There was a famous storm two years ago, our county executive calls it “Winter Storm Knife” and everyone else calls it Snovember. Some of the region got seven feet. In Northwest Buffalo, we got hardly anything. I remember standing in the sun on the corner of Military Road and Hertel Avenue, staring south into a wall of black. The sky above me was blue. It’s surreal. I feel that way most of the time.

I am heartbroken over the indiscriminate killing in Aleppo and I feel powerless. I am angry over how the election did not represent most American’s ideals and Trump’s fascism and I feel impotent. Professionally, my work makes some inroads, and some people’s lives safer and healthier in regards to a serious social problem in my area, but my labors do not reach much farther. I see many more problems than I can fix. Society is a long game, and its duration exceeds generations. I dream of a better world for my kids discouraged by the one I see, aware of humanity’s tendency to do the same human things. Human history is a long list of people treating each other badly. So far, I’ve been spared.

Of course I could run into the fire. Of course I could go swimming into the undertow trying to save those already there. I could do something for the sake of being able to say I did it, to tell my grandchildren I did the “right” thing, that I was not the bystander to an atrocity. Sometimes it feels as if I these efforts are attempting to move a lake-effect cloud. I am smaller than the wind. I could run into it, but it simply diverts around my body and continues on its present course. Windbreaks must be larger than just me. I could run over to assist with the snow removal, but all I have is a shovel. There’s people with snowblowers. Heck, even plows, like whole automobiles whose only purpose is snow removal. I know if I coordinate with them, in this case, they’ll say stay away. But don’t forget to pay my taxes.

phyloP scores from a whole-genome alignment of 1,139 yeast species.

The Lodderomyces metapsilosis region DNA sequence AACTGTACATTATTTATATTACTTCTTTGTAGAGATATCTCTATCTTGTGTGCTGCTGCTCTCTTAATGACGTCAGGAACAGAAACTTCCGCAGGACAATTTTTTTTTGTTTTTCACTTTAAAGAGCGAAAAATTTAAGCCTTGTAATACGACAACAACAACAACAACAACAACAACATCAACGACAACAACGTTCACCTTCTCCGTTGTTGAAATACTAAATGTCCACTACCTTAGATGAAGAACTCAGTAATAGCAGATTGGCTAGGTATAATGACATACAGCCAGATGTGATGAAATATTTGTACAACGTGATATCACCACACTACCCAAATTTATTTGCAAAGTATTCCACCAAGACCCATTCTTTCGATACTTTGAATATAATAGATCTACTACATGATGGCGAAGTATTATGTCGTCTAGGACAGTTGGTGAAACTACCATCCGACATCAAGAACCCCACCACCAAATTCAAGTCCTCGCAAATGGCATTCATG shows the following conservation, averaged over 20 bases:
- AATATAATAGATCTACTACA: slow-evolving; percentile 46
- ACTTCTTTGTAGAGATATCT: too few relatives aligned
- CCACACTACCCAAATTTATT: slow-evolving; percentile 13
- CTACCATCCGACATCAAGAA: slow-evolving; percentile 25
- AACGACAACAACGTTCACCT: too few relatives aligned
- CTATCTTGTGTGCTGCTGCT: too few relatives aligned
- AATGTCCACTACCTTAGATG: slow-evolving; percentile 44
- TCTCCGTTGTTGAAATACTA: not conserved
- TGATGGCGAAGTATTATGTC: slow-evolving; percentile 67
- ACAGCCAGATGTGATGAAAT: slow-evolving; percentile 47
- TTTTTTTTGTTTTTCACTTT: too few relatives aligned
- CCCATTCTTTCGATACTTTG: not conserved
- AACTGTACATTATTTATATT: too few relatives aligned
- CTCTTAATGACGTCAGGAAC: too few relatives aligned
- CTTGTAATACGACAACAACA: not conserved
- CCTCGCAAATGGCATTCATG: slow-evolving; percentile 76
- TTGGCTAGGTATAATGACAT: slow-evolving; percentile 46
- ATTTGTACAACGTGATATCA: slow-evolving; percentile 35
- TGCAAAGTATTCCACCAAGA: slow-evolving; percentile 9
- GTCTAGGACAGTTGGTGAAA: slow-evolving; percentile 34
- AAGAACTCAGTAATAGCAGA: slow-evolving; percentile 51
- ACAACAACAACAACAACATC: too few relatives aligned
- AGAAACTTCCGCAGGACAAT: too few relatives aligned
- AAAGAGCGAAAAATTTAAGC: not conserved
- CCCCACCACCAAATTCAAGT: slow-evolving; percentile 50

I loathe when people act as if performing concern is some sort of moral obligation. “Why aren’t you saying anything about THIS THING THAT MATTERS MOST TO ME?!” strangers yell at each other across social media, as if what gets banged out in 140 is the entirety of another’s soul. Quiet gets confused for indifference. Don’t get me wrong – the two often co-exist. Policing people’s performance of concern will always result in the target being condemned. The world has yet to run out of incidences of life-or-death concerns, injustices, or suffering. The fact is that, in most cases, me sitting in my living room being sad will do exactly nothing to solve most of the far-off problems, though sadness is a reasonable response. When I was younger, I understood happiness as the absence of sorrow. Slowly, I’d learn more about how enduring awful the world has been and it would stay with me, poisoning all my moments until I learned to compartmentalize. Thank God I learned to compartmentalize. I could not do my current work if I had not. I also learned to reduce the amount of ownership I took of the problems that were literally too big for me, or in another’s responsibility, and to let it be. I’m told these are called “boundaries”. There is utility in being aware and calm in being able to surrender to your limits.